May 22, 2014 3:15 PM to 4:15 PM
Clark Center Auditorium
James H. Clark Center 318 Campus Drive West, Stanford, CA 94305
Event Type: 

Molecular mechanisms of chromatin remodeling motors


ATP‐dependent chromatin remodeling motors are essential for regulating how the genome is replicated, transcribed, repaired and recombined. Yet compared to other essential motors such as myosins and helicases, their biochemical mechanisms are poorly understood, limiting an understanding of how their functions are regulated. For example, it is unclear how chromatin remodeling motors mobilize nucleosomal DNA despite the structural constraints placed by the histone octamer. It is also unclear why different classes of remodeling motors catalyze different outcomes despite having related ATPase cores. We have developed quantitative approaches to study chromatin‐specific conformational changes. These methods have allowed us to apply conceptual advances from established motor fields to discover mechanistic features that are unique to chromatin‐remodeling motors. I will present our latest progress in addressing the fundamental questions described above.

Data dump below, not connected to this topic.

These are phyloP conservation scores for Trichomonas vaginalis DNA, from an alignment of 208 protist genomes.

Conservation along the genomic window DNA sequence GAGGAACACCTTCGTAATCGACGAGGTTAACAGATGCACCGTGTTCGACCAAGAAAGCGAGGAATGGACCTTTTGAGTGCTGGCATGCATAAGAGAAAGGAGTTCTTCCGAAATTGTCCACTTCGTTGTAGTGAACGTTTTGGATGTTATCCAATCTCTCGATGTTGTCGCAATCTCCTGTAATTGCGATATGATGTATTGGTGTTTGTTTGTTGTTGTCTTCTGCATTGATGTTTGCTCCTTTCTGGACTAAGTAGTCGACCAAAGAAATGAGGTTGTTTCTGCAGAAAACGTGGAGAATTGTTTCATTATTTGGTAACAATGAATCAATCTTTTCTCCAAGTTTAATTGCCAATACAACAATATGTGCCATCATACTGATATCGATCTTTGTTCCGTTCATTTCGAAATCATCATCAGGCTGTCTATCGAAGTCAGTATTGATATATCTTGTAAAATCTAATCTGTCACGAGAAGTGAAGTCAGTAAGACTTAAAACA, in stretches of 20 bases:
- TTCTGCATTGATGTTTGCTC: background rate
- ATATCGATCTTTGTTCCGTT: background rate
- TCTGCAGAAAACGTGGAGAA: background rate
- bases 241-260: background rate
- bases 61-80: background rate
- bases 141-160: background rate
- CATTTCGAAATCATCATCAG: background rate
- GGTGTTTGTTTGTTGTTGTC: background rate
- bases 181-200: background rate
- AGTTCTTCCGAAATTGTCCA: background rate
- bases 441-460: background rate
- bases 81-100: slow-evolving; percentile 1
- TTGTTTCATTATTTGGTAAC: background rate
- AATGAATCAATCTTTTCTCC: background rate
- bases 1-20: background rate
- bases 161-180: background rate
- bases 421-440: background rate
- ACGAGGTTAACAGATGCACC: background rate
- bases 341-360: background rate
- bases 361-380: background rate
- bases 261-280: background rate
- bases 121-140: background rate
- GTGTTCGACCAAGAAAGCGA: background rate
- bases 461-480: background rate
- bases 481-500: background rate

Dr. Narlikar's talk will be roughly one hour.  The pre-seminar will introduce basic concepts and background for non-experts. Registered students must attend all pre-seminars and sign in for credit; all other guests are welcome. To view all future seminars, visit the series page. For more information, please contact course instructor Professor Channing Robertson; or teaching assistant Fiona Sincock.

May 22nd, 2014 at 3:15 PM in the Clark Center Auditorium